Team:Lethbridge Canada/safety


Lethbridge High School iGEM Team



Safety questions created by iGEM are designed not only for high school students but all members of the iGEM competition including collegiate and entrepreneurial to remind everyone of the importance of safety even in the competition.

1. Would any of your project ideas raise safety issues in terms of researcher safety, public safety or environmental safety?

For the Lethbridge High School iGEM team we work in a laboratory here at the University of Lethbridge with Containment Level One - which “requires no special design features beyond those suitable for a well-designed and functional laboratory. Containment is achieved through the use of practises normally employed in a basic microbiology laboratory” -Public Health Agency of Canada.

In addition safety in the laboratory setting is a priority concern for us. Before entering a lab setting we are required to wear proper lab attire including a lab coat, glasses and gloves. Long pants, closed toed shoes are required and long hair must be tied back. In every lab we work in at the University of Lethbridge a fire extinguisher, emergency shower, eye wash station, and first aid kit is readily available. We were all informed of where they are located in the labs we work in during our safety training. Although there are some hazardous chemicals we are exposed to or work with such as ethidium bromide, we work under the constant supervision of one of our advisors who assist us whenever there is a potential risk. Before entering in the lab as well we were given WHMIS as well as lab training on the basics of working in a university grade lab.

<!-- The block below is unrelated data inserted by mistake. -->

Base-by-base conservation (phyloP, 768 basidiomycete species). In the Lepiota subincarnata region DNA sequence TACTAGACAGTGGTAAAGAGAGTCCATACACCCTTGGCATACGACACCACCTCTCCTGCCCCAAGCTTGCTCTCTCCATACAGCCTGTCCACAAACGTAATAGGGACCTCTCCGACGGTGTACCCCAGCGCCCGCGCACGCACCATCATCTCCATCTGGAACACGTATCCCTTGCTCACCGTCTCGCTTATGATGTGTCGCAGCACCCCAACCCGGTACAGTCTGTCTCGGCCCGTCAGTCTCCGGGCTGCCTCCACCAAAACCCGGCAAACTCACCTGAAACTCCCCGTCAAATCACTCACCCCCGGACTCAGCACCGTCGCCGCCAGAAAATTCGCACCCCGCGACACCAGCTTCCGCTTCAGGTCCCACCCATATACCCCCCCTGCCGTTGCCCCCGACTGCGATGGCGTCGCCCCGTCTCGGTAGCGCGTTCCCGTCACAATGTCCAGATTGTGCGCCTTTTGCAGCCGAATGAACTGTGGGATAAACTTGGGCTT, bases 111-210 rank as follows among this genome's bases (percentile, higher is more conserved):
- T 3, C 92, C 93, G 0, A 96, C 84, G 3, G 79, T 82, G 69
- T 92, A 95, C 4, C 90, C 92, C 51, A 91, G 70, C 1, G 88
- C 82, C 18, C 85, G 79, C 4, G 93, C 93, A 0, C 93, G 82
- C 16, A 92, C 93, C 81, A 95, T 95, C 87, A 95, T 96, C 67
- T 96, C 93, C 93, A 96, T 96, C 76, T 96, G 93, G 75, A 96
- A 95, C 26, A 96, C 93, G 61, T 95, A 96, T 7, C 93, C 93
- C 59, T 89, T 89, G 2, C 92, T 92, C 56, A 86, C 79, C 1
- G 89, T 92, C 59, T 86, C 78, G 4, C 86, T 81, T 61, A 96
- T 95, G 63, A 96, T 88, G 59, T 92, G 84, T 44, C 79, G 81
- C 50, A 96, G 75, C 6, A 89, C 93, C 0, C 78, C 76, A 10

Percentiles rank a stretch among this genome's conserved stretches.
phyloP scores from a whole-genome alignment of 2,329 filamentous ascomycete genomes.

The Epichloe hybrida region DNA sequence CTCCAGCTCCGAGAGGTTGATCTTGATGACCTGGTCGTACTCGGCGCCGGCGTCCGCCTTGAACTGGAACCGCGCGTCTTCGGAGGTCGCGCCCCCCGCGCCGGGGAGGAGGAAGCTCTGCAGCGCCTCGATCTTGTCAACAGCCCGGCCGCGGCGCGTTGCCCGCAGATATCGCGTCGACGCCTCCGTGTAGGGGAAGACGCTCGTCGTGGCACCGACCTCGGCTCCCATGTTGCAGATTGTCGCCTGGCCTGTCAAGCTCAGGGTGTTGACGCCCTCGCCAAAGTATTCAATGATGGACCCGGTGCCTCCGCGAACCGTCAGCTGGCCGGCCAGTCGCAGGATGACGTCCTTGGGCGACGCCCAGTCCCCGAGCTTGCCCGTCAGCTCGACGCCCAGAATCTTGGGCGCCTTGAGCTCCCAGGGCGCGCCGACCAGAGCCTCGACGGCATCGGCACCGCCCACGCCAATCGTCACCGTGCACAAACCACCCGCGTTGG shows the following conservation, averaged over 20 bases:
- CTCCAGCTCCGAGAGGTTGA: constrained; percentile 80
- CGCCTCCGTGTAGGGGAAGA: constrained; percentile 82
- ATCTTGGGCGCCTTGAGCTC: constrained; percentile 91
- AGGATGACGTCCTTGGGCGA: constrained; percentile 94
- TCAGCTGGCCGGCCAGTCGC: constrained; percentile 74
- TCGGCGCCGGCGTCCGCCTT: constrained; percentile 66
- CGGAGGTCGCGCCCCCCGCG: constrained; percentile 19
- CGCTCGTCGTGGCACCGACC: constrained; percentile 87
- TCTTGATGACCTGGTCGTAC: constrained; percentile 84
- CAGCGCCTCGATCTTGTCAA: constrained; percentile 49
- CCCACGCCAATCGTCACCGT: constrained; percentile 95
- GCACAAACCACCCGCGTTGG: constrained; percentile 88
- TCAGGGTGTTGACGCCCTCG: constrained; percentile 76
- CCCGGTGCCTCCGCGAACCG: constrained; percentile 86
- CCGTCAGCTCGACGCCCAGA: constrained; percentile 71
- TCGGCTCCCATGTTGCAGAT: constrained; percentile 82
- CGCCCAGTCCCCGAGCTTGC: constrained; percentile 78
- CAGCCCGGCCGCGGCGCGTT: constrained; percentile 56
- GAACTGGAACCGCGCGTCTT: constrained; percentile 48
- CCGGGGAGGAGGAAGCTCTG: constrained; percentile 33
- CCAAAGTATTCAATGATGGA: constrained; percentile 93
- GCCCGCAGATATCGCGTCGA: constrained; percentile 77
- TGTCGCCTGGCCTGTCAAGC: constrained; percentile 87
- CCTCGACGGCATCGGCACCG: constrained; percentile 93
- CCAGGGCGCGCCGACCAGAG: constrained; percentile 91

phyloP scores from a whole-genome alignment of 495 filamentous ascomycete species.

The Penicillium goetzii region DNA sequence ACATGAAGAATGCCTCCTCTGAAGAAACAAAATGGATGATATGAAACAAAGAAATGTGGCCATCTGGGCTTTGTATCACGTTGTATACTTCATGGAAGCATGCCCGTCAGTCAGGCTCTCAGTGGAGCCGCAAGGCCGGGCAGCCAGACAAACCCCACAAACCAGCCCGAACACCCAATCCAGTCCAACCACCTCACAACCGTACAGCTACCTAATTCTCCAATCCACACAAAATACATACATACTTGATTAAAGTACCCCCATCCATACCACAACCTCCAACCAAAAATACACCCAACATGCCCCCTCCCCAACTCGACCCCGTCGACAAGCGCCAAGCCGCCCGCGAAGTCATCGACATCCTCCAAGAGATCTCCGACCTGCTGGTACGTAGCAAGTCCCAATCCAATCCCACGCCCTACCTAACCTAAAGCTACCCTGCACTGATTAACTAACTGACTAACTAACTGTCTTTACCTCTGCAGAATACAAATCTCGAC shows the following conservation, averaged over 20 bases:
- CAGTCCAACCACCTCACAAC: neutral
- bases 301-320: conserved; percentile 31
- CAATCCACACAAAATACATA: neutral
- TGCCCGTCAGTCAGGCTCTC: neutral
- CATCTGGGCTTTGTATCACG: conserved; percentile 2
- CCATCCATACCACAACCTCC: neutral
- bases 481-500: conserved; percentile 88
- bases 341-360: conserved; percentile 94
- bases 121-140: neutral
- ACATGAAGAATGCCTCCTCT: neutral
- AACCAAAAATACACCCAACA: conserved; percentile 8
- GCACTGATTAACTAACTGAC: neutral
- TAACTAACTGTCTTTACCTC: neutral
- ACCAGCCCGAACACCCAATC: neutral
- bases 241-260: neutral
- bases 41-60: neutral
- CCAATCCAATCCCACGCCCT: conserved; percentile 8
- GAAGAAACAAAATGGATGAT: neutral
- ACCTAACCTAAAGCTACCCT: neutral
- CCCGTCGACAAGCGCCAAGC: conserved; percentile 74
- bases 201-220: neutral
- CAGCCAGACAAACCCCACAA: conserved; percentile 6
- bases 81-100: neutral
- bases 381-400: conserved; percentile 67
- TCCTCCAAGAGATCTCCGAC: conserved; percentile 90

For our project this year we are working with a non-pathogenic strain of E.coli known as DH5which according to the World Health Organization as rated as a Risk Level One -a microorganism unlikely to cause human or animal disease. In the lab we are mimicking our water treatment system on a small scale by the use of dialysis tubing with pores 1 000 000 daltons big. The pores are large enough to allow the export of just beta-lactamase into the surrounding media but not large enough to allow the E.coli to move across the concentration gradient. If our system was commercialized a similar membrane would be used which would allow just the beta-lactamase to move across the concentration gradient. However we have talked to our local waste water treatment plant on advice for the case where the E.coli is able to move across the membrane. They have advised us that at the end of the process of treating both waste and drinking water, UV light is used to kill any remaining debris and organisms in the water before the use in the public.

Also to address the issue of debris due to cell death, the membrane used in our system would have pores small enough to prevent the debris from escaping to the surrounding media. However we have also designed a safety mechanism if this measure is not sufficient in which we would have a separate pipe leading from our treatment tank composed of a material similar to an EZ-10 column. The filter in EZ-10 columns are positively charged trapping the cell debris, and in our system would apply the same way to manage all cell debris. The debris then would be contained and sent to be treated as biological waste. We have also discussed the safety behind our project with our local waste water treatment plant as well to gain professional and sound advice.